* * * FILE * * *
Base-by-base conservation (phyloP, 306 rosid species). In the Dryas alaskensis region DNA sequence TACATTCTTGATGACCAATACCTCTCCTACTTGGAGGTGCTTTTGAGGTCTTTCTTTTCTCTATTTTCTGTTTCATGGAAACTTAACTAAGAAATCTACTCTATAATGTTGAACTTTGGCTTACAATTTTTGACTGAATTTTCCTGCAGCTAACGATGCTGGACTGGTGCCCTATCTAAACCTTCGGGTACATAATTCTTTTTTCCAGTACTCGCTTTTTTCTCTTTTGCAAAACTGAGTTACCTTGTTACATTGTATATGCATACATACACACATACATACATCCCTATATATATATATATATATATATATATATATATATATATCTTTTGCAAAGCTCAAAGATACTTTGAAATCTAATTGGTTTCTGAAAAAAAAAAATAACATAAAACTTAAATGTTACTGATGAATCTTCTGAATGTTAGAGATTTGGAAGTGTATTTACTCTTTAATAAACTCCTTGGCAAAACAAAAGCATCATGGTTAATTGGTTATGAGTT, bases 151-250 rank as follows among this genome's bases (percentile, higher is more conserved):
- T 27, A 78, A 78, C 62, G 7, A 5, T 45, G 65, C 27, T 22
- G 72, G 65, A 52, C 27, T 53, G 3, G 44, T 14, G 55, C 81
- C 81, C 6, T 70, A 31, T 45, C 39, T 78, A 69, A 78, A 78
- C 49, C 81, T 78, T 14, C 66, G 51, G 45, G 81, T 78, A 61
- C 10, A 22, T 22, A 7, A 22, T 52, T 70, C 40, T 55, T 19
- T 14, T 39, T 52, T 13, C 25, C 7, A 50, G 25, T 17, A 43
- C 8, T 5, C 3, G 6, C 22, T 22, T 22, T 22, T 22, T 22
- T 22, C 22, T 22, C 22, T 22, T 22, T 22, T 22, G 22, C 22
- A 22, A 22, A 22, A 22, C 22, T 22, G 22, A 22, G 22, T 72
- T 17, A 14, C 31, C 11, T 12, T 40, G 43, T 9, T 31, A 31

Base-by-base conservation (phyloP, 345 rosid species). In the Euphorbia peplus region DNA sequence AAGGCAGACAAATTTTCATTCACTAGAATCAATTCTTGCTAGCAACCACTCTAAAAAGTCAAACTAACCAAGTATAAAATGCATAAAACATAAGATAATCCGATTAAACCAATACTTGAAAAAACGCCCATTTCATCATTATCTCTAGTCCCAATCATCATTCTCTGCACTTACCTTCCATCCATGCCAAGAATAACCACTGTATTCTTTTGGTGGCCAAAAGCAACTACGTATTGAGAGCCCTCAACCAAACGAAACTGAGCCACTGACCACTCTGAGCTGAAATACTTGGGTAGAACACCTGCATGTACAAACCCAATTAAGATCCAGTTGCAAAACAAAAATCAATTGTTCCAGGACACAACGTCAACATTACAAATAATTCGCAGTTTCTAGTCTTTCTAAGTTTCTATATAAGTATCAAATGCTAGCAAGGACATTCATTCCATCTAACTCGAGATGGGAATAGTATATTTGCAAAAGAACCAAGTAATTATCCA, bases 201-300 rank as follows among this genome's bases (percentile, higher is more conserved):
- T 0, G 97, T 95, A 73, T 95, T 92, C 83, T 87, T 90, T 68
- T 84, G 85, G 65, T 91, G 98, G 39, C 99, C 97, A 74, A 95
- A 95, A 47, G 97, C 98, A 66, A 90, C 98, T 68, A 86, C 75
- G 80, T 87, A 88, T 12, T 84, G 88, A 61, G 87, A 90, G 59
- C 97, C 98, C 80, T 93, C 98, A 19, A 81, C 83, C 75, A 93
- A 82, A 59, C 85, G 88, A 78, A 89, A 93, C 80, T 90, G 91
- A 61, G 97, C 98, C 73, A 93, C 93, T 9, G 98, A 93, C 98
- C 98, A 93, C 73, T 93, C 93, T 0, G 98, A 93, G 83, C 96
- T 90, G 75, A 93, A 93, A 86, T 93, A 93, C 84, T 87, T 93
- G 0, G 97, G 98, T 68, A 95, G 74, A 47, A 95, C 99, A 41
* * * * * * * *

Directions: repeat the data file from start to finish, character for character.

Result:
Base-by-base conservation (phyloP, 306 rosid species). In the Dryas alaskensis region DNA sequence TACATTCTTGATGACCAATACCTCTCCTACTTGGAGGTGCTTTTGAGGTCTTTCTTTTCTCTATTTTCTGTTTCATGGAAACTTAACTAAGAAATCTACTCTATAATGTTGAACTTTGGCTTACAATTTTTGACTGAATTTTCCTGCAGCTAACGATGCTGGACTGGTGCCCTATCTAAACCTTCGGGTACATAATTCTTTTTTCCAGTACTCGCTTTTTTCTCTTTTGCAAAACTGAGTTACCTTGTTACATTGTATATGCATACATACACACATACATACATCCCTATATATATATATATATATATATATATATATATATATATCTTTTGCAAAGCTCAAAGATACTTTGAAATCTAATTGGTTTCTGAAAAAAAAAAATAACATAAAACTTAAATGTTACTGATGAATCTTCTGAATGTTAGAGATTTGGAAGTGTATTTACTCTTTAATAAACTCCTTGGCAAAACAAAAGCATCATGGTTAATTGGTTATGAGTT, bases 151-250 rank as follows among this genome's bases (percentile, higher is more conserved):
- T 27, A 78, A 78, C 62, G 7, A 5, T 45, G 65, C 27, T 22
- G 72, G 65, A 52, C 27, T 53, G 3, G 44, T 14, G 55, C 81
- C 81, C 6, T 70, A 31, T 45, C 39, T 78, A 69, A 78, A 78
- C 49, C 81, T 78, T 14, C 66, G 51, G 45, G 81, T 78, A 61
- C 10, A 22, T 22, A 7, A 22, T 52, T 70, C 40, T 55, T 19
- T 14, T 39, T 52, T 13, C 25, C 7, A 50, G 25, T 17, A 43
- C 8, T 5, C 3, G 6, C 22, T 22, T 22, T 22, T 22, T 22
- T 22, C 22, T 22, C 22, T 22, T 22, T 22, T 22, G 22, C 22
- A 22, A 22, A 22, A 22, C 22, T 22, G 22, A 22, G 22, T 72
- T 17, A 14, C 31, C 11, T 12, T 40, G 43, T 9, T 31, A 31

Base-by-base conservation (phyloP, 345 rosid species). In the Euphorbia peplus region DNA sequence AAGGCAGACAAATTTTCATTCACTAGAATCAATTCTTGCTAGCAACCACTCTAAAAAGTCAAACTAACCAAGTATAAAATGCATAAAACATAAGATAATCCGATTAAACCAATACTTGAAAAAACGCCCATTTCATCATTATCTCTAGTCCCAATCATCATTCTCTGCACTTACCTTCCATCCATGCCAAGAATAACCACTGTATTCTTTTGGTGGCCAAAAGCAACTACGTATTGAGAGCCCTCAACCAAACGAAACTGAGCCACTGACCACTCTGAGCTGAAATACTTGGGTAGAACACCTGCATGTACAAACCCAATTAAGATCCAGTTGCAAAACAAAAATCAATTGTTCCAGGACACAACGTCAACATTACAAATAATTCGCAGTTTCTAGTCTTTCTAAGTTTCTATATAAGTATCAAATGCTAGCAAGGACATTCATTCCATCTAACTCGAGATGGGAATAGTATATTTGCAAAAGAACCAAGTAATTATCCA, bases 201-300 rank as follows among this genome's bases (percentile, higher is more conserved):
- T 0, G 97, T 95, A 73, T 95, T 92, C 83, T 87, T 90, T 68
- T 84, G 85, G 65, T 91, G 98, G 39, C 99, C 97, A 74, A 95
- A 95, A 47, G 97, C 98, A 66, A 90, C 98, T 68, A 86, C 75
- G 80, T 87, A 88, T 12, T 84, G 88, A 61, G 87, A 90, G 59
- C 97, C 98, C 80, T 93, C 98, A 19, A 81, C 83, C 75, A 93
- A 82, A 59, C 85, G 88, A 78, A 89, A 93, C 80, T 90, G 91
- A 61, G 97, C 98, C 73, A 93, C 93, T 9, G 98, A 93, C 98
- C 98, A 93, C 73, T 93, C 93, T 0, G 98, A 93, G 83, C 96
- T 90, G 75, A 93, A 93, A 86, T 93, A 93, C 84, T 87, T 93
- G 0, G 97, G 98, T 68, A 95, G 74, A 47, A 95, C 99, A 41